Chechnya is a focus of so much angst for queer people the world over, time we knew that it was once the centre of a culture that held queer shamanic priest/esses in high esteem
The murderous homophobia running rife in Chechnya since 2017 was in the news again recently. After the horrific tales of torturous treatment of gay men, this time we found out more about the situation for lesbians and trans women, as a woman who escaped the purge told her story to a news agency: https://www.gaystarnews.com/article/lesbians-are-also-being-killed-in-chechnya-and-no-one-seems-to-care/#gs.lahdzc
I wanted to know why Chechnya, which is a pretty small area of the former Russian superstate, has become such a global focus in the fight for LGBTQ+ equality – and here is what I found in the history that I believe gives insight into the roots of the violent homophobia being enacted today:
Chechnya is located between the Black and Caspian Seas surrounded by Russia on 3 sides and Georgia on one, with Armenia and Azerbaijan close by: this area was once the central zone of the massive and long lived Scythian empire, which was founded by migrants from the Persian region as early as the 9th century BCE and lasted until the 2nd BCE. The Scythians had a complex, developed culture and became over time a very fierce, patriarchal tribe, but retained the ancient transgender enarees serving as the priest/esses of the Great Goddess, who had been around even longer. 5th century BCE Greek writer Herodotus described the enaree priest/esses as androgynous and recorded their skill in divination, saying they considered that to be a gift of Aphrodite. Hippocrates recorded that the Scythians considered the effeminacy of the enarees to be a divine blessing (though he tried to argue it was because of too much horse riding leading to impotence.)
The term enaree is said to mean ‘unmanly’ and came from the Greeks and Romans who disapproved of the queer shamanic and ecstatic ways, much like ‘berdache‘ was an abusive term (meaning the ‘bottom’ in the act of buggery) that was given to the Native American shamans by the shocked and disapproving Christian Europeans in the 16th century. We do not know what the Scythian transgender shamans called themselves, but we do know that they engaged in ritualistic same-sex eroticism, wore feminine clothes, undertook tasks traditionally assigned to women, performed divination and led ecstatic worship – as did transgender and gay/queer priest/esses of the Goddess throughout the ancient world, such as the Gallae servants of Cybele, the kelabim of Astarte and the megabyzoi of Artemis.
The homo and transphobia that is having devastating effects in the world today, such as for the queers of Chechnya, has roots in the rise of aggressive patriarchal masculinity, and is also intimately tied in with the arrival of a male deity on the religious scene who pushed out the Great Goddess and would stand no competition. The Christian and Muslim religions set out to distance themselves from the often wildly lustful and ecstatic Goddess worshippers by attacking homosexual practices and wiping out the widespread and ancient view that transexuals were closer to the divine. This is what queers of the world today need to grasp – not simply the history, but also to work out how this knowledge might inform how we act in the world.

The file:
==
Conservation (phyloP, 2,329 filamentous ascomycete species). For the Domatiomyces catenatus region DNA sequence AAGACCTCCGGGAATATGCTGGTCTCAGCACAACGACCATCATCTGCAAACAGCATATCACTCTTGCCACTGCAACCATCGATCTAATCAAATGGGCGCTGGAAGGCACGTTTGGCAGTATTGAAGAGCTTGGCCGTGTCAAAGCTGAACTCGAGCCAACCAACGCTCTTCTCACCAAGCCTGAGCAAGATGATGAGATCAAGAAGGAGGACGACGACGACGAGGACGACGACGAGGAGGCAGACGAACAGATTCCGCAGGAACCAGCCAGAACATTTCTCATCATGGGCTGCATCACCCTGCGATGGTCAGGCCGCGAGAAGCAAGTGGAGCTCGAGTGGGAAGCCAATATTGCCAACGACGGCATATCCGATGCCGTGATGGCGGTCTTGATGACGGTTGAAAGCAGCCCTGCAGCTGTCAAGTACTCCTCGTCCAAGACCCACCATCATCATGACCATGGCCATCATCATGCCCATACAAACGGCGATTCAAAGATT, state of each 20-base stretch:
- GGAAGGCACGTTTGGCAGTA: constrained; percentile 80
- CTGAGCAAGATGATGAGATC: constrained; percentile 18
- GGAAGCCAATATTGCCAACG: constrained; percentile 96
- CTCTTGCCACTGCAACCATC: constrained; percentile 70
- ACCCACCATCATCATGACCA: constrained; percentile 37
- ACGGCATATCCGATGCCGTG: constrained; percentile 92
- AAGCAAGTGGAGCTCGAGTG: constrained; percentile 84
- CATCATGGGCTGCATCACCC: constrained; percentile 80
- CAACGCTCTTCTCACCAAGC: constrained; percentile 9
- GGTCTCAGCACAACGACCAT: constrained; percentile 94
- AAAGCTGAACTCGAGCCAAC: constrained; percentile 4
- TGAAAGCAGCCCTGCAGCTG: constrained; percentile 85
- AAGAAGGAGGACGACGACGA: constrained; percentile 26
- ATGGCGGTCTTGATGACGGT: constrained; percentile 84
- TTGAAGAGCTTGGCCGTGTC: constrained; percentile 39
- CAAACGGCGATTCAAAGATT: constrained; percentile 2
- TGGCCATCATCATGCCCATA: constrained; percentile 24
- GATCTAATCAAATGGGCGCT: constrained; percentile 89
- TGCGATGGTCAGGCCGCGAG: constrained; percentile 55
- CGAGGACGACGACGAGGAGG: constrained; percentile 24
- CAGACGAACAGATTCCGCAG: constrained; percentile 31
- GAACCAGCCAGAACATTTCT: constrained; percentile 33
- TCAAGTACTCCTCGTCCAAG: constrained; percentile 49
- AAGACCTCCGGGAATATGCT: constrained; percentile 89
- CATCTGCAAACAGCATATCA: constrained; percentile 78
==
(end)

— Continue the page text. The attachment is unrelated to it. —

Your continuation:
But the enaree spirit never disappeared completely – a spiritual rebellion in 17th century Russia of the ‘Old Believers‘ saw pagan-christian cults the Khlysty (Flagellants) and Skoptsy (Castrators/Eunuchs) enacting ecstatic dance (radeniia ‘joyful whirling’) and sexual (including homosexual) rituals to attain altered states of consciousness, in which they would channel the prophecies of the Great Mother or Christ (whom they saw as her consort). These cults rejected marriage and revered women; the castration rituals, which men underwent to further their spiritual growth by becoming closer to the Goddess, connect them back in time to the Gallae priests of Cybele, the Magna Mater of the Roman Empire, whose roots go back to 6000 BCE in Anatolia, Turkey. These cults, and the practice of ritual castration, were still active in 20th century, pre-revolutionary Russia.
Historians point out that the militaristic Scythians both respected/feared and at the same time ridiculed the enarees. Much the same happened to the ergi – queer/trans practitioners of the Seidr magic of the Germanic and Norse people. As patriarchy strengthened its grip, effeminacy in men became an issue in European cultures, but in earlier times transgender people were in many places highly regarded for their magical and spiritual qualities, an association that in fact took centuries to eradicate.
It seems to me the old battle between the macho, controlling male culture and that of the effeminate/genderqueer people of the Goddess is still raging today (even if it is presented differently and the goddess forgotten), with Chechnya a central battleground holding a long history of homophobia, but an even longer one of association between same-sexuality, transsexuality and the sacred. The gay men, lesbians and transexuals of the area today probably do not even know this history, yet it seems their recent ancestors were keeping this strand of queer magical culture alive up until only a century ago – so perhaps this awareness, this experience, this memory, is just beneath the surface, waiting to reemerge, as part of a global surge of queer spirit as LGBTQ+ people the world claim our human rights and reclaim the powers in us that connect the worlds of spirit and humanity.